The influence of some electron-donating and withdrawing substituents in the Grignard reagent has been examined. These results are summarized in Table XII. In general, the results indicate that the highest yields of ester are obtained with the phenyl and O--naphthyl compounds. The p-biphenyl and p-anisyl Grignard gave approximately the same yield (40 percent of theoretical), somewhat lower than that obtained from the first two members of the series. The yield in the case of p-tolyl compound was 33 percent, somewhat less than the p-anisyl and p-biphenyl and significantly less than the m-tolyl which was 60, 2 percent. Finally the p-chlorophenyl Grignard gave a poor yield (21.5 percent).

In general, it appears that both electron-donating and electronwithdrawing substitutes decrease the yield of borinic acid in this reaction.


G. Effect of Some Steric Factors

The study of steric effects in this reaction is illustrated in Tables XIII and XV. The results of reacting phenyl, o-tolyl, ck-naphthyl, and mesityl Grignard reagents with boroxine, Table XIII, gives a clear indication of the susceptibility of the reaction to steric factors. Substitution of one ortho-methyl group has virtually no effect on the yield of borinate, whereas blocking both ortho positions of the Grign.rd completely prevents the reaction. Only a













TABLE XII

EFFECT OF SOME ELECTRONIC FACTORSa


Compound


Aminoethyl Aminoethyl Aminoethyl Aminoethyl Aminoethyl Aminoethyl Aminoethyl


Percent Yiehd of
Borinate


Diphenylborinate Di( o.-naphthyl)borinate Di(p-biphenyl)borinate Di(p-anisyl)borinate Di(p-tolyl)borinate Di(p-chlorophenyl)borinate Di (m- tolyl)bo rinate


aMole ratio of one to nine of boroxine to Grignard


reagent at 256C


62.4 62.0

41.7 38.0 33.0 21.5

60.3
















TABLE XIII

EFFECT OF STERIC FACTORS IN THE REACTION OF ARYL GRIGNARD REAGENTS WITH TRIMETHOXYBOROXINEa


Compound Percent Yield of
Borinateb


Aminoethyl Diphenylborinate 62.4

Aminoethyl Di(o-tolyl)borinate 59.3

Aminoethyl Di( c--naphthyl)borinate 62.0

Aminoethyl Dimesitylborinate 0.0


nOne to nine mole ratio of boroxine to Grignard reagent at 250C.
byield based on borinate.












TABUTL XIV

EFFECT OF STERIC FACTORS IN THE REACTION OF ALKYL
GRIGNARD REAGENTS WITH TRIMETHOXYBOROXINEa


Compound Percent Yield of
Anhydrideb


Di(n-butyl)borinic Anhydride 75; 77

Di(n-propyl)borinic Anhydride 60

Di(n- amyl)borinic Anhydride 50; 52

Di(sec-amyl)borinic Anhydride 46;47

Di (iso-propyl)borinic Anhydride 32

Di(sec-butyl)borinic Anhydride 21;Z4

Di(cyclohexyl)borinic Anhydride 16; 18

Di (te rt-butyl)bo rinic Anhydride 0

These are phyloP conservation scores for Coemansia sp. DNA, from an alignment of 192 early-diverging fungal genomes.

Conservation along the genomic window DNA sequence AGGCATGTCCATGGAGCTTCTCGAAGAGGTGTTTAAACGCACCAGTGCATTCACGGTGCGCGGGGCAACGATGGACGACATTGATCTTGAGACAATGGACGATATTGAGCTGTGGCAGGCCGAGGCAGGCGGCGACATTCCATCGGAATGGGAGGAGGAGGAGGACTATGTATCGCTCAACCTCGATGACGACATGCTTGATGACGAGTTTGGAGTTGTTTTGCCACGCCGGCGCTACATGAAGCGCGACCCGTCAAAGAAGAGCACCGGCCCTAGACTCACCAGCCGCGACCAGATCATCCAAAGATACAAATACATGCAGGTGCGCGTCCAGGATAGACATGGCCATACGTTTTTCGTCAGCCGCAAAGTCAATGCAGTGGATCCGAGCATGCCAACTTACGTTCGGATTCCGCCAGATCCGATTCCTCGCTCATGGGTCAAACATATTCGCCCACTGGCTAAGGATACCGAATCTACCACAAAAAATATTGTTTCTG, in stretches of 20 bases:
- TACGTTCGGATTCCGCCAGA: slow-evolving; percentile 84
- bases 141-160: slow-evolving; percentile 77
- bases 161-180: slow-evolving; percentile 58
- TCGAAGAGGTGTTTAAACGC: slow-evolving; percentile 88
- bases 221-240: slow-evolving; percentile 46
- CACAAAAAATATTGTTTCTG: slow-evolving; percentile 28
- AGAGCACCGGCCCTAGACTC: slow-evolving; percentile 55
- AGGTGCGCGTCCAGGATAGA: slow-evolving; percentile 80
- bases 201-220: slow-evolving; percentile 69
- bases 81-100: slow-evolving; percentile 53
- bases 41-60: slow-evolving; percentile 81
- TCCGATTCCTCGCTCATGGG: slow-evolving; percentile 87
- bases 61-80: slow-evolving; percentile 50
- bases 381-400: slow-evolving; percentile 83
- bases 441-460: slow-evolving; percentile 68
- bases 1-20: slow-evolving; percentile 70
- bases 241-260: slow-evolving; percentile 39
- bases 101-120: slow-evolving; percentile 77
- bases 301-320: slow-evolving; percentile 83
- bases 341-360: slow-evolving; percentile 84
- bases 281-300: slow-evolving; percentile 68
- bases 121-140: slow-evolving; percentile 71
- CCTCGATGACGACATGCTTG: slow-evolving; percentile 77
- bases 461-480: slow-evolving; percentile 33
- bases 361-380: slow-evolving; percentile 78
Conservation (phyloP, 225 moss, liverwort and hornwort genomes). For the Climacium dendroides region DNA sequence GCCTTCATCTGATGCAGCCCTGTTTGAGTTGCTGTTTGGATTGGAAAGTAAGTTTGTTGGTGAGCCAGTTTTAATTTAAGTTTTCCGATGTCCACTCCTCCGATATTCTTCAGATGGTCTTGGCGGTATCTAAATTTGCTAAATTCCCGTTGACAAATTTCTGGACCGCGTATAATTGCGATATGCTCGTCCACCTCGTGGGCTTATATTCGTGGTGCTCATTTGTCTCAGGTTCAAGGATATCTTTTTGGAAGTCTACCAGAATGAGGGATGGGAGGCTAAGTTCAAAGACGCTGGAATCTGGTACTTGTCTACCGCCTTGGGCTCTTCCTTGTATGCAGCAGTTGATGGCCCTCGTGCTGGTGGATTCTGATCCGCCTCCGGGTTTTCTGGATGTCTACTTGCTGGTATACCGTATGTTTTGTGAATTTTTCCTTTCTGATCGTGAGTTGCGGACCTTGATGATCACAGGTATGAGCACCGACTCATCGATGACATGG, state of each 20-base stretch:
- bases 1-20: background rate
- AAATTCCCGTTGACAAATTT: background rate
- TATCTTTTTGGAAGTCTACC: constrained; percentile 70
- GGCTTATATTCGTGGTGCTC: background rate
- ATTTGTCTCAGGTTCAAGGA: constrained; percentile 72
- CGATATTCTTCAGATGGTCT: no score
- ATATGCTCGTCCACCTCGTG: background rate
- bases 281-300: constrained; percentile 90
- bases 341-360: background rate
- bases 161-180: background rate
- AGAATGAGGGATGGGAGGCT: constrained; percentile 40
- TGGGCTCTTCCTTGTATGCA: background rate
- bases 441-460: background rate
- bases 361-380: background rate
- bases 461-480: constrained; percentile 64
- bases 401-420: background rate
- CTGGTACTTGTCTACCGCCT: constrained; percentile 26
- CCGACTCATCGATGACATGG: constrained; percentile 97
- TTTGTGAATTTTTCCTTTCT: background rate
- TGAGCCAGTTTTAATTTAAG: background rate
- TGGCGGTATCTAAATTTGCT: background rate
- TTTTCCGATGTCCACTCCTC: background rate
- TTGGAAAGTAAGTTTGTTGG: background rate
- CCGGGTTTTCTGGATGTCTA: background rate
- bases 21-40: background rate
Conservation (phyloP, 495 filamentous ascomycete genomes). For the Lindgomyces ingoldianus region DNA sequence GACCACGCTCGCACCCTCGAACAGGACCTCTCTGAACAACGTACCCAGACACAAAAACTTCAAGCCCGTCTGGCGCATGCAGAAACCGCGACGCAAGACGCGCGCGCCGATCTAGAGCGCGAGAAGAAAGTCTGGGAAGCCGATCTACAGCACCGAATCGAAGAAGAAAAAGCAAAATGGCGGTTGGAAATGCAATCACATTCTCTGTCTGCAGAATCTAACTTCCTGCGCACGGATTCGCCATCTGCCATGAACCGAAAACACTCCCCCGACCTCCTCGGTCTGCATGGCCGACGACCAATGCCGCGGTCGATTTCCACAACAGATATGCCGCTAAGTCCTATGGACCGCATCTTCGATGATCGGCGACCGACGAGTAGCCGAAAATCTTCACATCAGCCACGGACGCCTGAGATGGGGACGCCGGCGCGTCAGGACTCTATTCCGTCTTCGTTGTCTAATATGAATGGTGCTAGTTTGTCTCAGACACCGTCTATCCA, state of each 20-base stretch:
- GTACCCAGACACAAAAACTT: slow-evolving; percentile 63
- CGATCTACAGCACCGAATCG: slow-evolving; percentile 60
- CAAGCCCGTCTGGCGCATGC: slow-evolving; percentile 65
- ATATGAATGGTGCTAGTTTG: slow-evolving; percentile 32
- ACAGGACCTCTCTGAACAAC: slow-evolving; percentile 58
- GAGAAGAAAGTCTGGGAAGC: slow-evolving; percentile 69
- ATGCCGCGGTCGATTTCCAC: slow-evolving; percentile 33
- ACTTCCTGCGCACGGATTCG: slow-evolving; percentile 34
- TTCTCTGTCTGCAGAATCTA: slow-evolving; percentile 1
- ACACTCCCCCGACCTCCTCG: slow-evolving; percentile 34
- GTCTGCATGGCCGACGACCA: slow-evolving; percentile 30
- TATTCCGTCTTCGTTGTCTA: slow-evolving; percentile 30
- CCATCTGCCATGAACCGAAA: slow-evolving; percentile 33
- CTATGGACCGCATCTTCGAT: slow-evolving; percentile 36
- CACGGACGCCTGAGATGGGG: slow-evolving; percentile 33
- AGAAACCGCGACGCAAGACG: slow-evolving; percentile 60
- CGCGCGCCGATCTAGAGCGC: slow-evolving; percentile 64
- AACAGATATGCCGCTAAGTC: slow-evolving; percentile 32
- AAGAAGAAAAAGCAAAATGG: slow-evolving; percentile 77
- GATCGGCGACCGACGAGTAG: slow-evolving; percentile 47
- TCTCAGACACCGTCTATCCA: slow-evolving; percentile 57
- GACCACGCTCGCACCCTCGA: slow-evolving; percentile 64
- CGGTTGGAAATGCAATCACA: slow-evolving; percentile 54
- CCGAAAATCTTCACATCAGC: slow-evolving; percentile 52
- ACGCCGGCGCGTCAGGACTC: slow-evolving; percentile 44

Di(tert-amyl)borinic Anhydride 0

aOne to nine mole ratio of boroxine to Orignard reagent at 250C.
byield based on boroxine.







39

small yield of the boronic acid was isolated when the reaction time between mesitylmagnesium bromide and boroxine was increased from five to fifteen hours,

Table XIV summarizes the study of steric factors in the prepataion of alkyl borinic anhydride. Highest yields are obtained when primary Grignard reagents are used. The lower yield in the preparation of di(n-amyl)borinic anhydride may be e:-plained by assuming that the alkyl chain coils on itself preventing the attack of the Grignard reagent. Single branching on the 4--carbon decreases the yield as evidenced from the reaction of sec-amyl, iso-propyl, and sec-butyl Grignard reagents. Two groups attached to the o--carbon prevent reaction of the Grignard reagent as seen in the reaction of tert-butyl and tert- amyl Grignard reagents. If the two groups on the v-carbon are tied back as in the case of the cyclohexyl Grignard reagent, small yields of borinic anhydride are obtained.


H. Results of Reaction of Phenylmagnesium Bromide With Other Boroxines

I. Tri-n-butoxyboroxine

Substituting tri-n-butoxyboroxine for the methoxy compound resulted in a decrease in the yield of borinic ester from 62.4 to 35. 0 percent.










II. Triphenylboroxine

Substituting triphenylboroxine for the methoxy compound resulted in a yield of 41. 5 percent of the borinic ester. This decrease in yield from the methoxy compound may be due partly to tl tetrahydrofuran that was added to dissolve the anhydride. This reasoning is possible because the yield of borinic acid decreases when tetrahydrofuran is used as the solvent,

I A Comparison of the Reactivity of Trimethoxyboroxine With Trimethyl Borate

A study was undertaken to compare the reactivity of trimethoxyboroxine with trimethyl borate. Letsinger (2) has reported that the reaction of Grignard reagents with borates must be carried out at

-600C to prevent the formation of trisubstituted borane, R3Bj which is the major product at room temperature. Since the boroxine and borate have similar structures, this study may give some insight into whether the boroxine ring is stable during the addition of the Grignard reagent.

Table XV summarizes the results obtained from the study of the reaction of trimethoxyboroxine and trimethyl borate with phenylmagnesium bromide. When the yield of borinate is calculated on total boron product, the yield of ester is highest (56 percent) when only boroxine is present and lowest (4. 8 percent) when only the borate is present. The borate is assumed to react with Grignard reagent to